I was struck into thought this week when one of my Ed. Leadership students asked me, “How did you learn how to interview and hire the right teachers?” I really had to think about how I learned that. I can’t remember having specific preparation for that vital part of the job of a school leader. The question stemmed from a discussion we were having in reference to the new, soon to be mandated teacher evaluation system here in PA. Todd Whitaker (2002) reminded us that that the only ways to improve instruction in schools is to either 1) help the teachers we already have to improve and grow (hence the new evaluation system based on the Danielson model) or hire good ones. It’s vital to maximize the opportunity to hire when one has it as a school leader; unfortunately, those opportunities are more and more sparse and important right now with the budget cuts that have burdened every school district.
So off the bat, my answer to the student was this. I believe that I learned by experience how to hire well. Unfortunately, that meant that I had to get “burned” a couple times, meaning hire someone who maybe wasn’t the best fit. My guidelines, borne purely from experience, are as follows:
1) The candidate should know something about the school. There should be evidence that she has investigated important information about the school embedded throughout the interview.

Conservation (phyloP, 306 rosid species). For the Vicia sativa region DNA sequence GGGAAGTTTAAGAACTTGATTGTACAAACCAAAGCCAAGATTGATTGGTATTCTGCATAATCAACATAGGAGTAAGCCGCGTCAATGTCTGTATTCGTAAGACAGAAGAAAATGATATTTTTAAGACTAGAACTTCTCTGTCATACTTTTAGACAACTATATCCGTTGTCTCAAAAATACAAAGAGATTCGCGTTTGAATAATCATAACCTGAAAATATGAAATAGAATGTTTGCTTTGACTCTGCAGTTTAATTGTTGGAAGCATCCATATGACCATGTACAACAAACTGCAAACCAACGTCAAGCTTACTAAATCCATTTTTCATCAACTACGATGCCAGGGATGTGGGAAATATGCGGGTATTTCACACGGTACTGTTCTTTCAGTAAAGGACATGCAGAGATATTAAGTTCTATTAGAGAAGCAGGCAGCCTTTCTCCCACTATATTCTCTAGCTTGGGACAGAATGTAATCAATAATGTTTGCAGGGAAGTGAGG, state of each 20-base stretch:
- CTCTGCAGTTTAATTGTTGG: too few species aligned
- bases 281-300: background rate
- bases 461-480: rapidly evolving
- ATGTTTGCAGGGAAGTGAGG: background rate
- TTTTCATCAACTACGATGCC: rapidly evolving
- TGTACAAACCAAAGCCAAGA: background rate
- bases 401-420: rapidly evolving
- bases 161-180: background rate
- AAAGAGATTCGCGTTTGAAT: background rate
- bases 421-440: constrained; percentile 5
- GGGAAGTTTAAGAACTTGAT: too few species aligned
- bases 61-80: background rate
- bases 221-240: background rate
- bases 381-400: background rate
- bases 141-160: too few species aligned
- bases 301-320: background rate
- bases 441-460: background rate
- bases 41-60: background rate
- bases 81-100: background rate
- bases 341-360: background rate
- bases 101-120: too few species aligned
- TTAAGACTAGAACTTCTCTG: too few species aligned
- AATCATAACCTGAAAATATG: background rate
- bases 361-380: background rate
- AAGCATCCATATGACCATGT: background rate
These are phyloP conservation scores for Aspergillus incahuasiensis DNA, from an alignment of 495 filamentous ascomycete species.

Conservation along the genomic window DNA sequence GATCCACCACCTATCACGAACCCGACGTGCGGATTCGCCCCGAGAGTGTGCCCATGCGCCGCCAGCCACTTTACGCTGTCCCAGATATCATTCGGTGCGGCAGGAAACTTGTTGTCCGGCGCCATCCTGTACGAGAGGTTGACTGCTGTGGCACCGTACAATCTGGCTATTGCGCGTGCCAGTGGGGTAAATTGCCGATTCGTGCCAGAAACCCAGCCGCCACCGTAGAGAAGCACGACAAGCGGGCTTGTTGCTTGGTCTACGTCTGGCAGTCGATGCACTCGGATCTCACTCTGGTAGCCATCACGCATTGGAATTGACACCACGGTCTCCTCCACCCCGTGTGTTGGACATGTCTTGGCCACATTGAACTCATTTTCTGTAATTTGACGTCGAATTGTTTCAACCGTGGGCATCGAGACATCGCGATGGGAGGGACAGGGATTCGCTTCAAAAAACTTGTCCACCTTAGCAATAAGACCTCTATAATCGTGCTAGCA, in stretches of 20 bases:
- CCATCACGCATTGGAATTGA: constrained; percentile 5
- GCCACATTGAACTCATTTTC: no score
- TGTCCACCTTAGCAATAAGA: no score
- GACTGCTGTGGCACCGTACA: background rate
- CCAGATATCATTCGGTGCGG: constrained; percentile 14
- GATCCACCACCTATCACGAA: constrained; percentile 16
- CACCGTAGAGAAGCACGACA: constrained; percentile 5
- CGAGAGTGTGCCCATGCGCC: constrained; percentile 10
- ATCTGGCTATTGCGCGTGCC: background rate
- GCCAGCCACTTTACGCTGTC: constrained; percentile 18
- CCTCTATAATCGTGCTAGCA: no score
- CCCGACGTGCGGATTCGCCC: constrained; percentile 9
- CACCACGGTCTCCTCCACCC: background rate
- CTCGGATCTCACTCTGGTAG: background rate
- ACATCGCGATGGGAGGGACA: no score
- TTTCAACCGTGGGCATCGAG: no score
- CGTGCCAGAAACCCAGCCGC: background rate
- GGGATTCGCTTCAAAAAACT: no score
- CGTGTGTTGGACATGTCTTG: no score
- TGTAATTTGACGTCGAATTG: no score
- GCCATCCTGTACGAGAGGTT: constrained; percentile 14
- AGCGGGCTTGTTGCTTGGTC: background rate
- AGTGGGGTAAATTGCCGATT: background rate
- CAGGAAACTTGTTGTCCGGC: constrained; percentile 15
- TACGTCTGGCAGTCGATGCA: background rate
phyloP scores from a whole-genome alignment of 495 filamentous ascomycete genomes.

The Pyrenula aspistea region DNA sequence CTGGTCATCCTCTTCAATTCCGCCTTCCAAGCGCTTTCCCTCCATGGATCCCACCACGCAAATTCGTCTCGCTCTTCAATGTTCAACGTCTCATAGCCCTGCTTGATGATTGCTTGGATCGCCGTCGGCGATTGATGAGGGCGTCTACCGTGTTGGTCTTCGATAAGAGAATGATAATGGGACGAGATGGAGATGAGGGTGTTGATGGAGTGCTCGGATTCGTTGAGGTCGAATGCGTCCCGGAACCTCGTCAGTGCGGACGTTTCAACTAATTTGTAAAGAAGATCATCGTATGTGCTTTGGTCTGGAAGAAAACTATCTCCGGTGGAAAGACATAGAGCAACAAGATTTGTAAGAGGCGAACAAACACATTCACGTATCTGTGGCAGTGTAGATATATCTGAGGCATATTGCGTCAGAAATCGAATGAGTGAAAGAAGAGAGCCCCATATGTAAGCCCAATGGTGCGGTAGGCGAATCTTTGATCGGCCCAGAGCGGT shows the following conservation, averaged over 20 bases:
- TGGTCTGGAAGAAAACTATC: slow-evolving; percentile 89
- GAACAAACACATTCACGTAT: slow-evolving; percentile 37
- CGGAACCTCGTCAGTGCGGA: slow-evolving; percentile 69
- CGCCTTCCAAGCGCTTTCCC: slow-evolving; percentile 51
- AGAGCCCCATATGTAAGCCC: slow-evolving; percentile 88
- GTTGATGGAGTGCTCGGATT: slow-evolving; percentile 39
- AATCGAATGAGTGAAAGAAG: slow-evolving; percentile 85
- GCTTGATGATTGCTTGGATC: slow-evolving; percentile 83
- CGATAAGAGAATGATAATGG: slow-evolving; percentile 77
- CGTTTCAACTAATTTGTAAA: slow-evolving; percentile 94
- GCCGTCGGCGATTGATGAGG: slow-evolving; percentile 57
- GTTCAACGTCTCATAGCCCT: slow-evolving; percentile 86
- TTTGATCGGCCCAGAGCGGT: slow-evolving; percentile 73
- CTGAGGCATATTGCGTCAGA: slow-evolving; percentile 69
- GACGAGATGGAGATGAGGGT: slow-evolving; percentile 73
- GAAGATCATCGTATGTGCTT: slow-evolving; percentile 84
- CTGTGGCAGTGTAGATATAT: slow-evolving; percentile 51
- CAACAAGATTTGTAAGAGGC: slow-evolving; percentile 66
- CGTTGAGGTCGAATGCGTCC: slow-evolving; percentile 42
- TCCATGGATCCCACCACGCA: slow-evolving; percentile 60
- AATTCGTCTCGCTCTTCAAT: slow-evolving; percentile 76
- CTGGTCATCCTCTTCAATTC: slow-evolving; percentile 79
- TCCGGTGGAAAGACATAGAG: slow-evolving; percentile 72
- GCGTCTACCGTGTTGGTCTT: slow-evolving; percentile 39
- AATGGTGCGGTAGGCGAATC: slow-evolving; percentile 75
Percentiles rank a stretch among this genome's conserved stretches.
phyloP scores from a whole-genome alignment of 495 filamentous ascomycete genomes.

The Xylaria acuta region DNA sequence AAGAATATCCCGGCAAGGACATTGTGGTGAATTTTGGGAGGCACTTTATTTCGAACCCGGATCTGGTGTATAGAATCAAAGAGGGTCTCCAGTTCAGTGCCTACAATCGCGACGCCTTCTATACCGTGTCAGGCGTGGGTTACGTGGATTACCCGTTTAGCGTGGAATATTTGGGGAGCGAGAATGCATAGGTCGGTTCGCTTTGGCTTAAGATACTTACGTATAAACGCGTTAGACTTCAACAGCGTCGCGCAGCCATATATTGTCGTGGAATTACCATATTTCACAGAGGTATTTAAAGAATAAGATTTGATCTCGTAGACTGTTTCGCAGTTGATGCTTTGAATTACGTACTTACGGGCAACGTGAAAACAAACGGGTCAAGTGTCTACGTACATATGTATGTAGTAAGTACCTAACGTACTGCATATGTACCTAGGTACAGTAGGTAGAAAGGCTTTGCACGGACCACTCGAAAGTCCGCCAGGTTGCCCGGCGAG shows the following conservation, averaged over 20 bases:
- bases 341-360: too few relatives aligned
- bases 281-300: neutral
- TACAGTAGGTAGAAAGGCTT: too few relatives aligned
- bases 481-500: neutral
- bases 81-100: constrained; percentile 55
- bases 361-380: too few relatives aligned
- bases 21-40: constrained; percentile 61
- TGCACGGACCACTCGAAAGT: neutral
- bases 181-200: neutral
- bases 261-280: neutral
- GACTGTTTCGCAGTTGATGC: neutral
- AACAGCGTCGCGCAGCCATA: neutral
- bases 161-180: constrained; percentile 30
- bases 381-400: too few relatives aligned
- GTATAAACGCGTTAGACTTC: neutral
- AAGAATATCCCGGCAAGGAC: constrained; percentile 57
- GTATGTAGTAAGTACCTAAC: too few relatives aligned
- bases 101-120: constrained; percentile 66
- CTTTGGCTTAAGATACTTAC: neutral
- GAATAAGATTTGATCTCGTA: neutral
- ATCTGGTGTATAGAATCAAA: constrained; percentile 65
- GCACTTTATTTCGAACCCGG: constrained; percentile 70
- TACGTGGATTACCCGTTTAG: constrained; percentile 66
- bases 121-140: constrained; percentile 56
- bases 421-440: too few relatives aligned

2) Good interview questions are a must. They need to lead the team of interviewers to understand this person’s philosophy of education.
3) The candidate must express the understanding that the teacher is responsible for figuring out how to motivate each child to learn. If the teacher gives off the impression that “I teach it. If the students don’t learn it, then it’s their fault,” then this teacher would not be a match for my school.
3) A diverse interview team representing the main interests of the students is also a must.
4) The candidate needs to be a fit for where the school’s vision will lead it.
5) Finally, the candidate MUST be willing to be a team player, a life-long learner, someone open to the technology available as it fits a lesson and/or professional development activity, and most importantly, a role model through example for children (or young adults, whatever age the students may be).
Whitaker, T. (2002). Dealing with difficult teachers, 2nd ed. Larchmont, NY: Eye on Education.